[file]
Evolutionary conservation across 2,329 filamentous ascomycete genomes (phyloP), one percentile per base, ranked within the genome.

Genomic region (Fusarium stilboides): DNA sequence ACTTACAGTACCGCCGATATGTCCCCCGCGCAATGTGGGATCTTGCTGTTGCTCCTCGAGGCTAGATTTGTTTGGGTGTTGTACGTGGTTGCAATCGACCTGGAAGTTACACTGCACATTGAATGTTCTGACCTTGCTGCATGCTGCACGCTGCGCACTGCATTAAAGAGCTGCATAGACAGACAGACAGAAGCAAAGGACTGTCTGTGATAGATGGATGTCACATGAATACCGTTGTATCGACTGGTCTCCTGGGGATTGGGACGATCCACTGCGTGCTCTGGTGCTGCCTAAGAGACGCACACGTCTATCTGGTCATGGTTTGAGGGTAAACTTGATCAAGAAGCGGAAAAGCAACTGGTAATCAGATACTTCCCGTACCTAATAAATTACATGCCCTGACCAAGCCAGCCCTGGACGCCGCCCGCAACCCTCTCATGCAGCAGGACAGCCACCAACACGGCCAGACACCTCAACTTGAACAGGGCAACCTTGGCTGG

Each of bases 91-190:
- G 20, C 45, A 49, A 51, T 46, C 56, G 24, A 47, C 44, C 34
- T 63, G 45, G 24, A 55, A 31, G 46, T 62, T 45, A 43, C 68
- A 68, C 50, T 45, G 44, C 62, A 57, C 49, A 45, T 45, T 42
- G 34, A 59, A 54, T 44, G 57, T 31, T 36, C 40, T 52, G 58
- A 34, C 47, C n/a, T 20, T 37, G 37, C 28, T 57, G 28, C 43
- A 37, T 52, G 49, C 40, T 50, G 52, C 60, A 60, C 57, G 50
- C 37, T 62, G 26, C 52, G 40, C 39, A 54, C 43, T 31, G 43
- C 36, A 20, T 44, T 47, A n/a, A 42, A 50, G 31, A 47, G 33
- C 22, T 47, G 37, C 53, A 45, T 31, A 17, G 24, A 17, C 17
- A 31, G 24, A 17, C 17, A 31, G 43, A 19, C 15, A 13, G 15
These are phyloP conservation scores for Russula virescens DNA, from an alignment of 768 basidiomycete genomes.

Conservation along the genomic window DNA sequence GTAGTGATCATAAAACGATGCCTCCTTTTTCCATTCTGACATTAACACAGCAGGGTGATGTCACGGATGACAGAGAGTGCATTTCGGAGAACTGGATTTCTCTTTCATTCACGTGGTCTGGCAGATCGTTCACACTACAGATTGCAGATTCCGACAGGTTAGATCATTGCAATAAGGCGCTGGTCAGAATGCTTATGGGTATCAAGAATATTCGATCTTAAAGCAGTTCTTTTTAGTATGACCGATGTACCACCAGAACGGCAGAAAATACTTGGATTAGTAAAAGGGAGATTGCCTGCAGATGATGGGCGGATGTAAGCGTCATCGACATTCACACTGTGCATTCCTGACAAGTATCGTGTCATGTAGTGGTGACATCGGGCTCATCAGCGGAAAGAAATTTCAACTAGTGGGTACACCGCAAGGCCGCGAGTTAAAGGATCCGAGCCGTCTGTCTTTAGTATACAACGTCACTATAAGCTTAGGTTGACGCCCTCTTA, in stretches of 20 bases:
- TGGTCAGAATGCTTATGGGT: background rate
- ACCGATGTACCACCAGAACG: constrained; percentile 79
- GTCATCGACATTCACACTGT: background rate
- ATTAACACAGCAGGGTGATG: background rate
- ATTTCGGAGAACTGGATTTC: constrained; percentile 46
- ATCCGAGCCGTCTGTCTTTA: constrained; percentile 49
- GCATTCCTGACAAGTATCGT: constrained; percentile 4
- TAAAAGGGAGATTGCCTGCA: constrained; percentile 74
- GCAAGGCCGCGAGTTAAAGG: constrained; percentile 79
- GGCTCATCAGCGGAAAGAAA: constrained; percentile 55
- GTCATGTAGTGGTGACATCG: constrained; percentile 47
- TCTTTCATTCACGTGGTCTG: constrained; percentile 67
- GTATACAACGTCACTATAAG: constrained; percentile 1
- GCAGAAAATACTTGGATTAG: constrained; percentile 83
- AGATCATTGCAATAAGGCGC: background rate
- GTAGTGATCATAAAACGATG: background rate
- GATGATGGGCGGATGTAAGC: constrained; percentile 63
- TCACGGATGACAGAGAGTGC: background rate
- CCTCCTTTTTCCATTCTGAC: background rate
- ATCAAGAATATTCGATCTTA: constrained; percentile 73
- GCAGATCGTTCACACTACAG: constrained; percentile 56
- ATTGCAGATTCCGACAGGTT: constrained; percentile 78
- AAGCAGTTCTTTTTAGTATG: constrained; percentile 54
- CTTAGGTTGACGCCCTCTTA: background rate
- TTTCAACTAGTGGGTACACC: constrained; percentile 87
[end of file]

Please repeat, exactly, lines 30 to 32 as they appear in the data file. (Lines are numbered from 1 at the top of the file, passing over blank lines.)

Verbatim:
- AGATCATTGCAATAAGGCGC: background rate
- GTAGTGATCATAAAACGATG: background rate
- GATGATGGGCGGATGTAAGC: constrained; percentile 63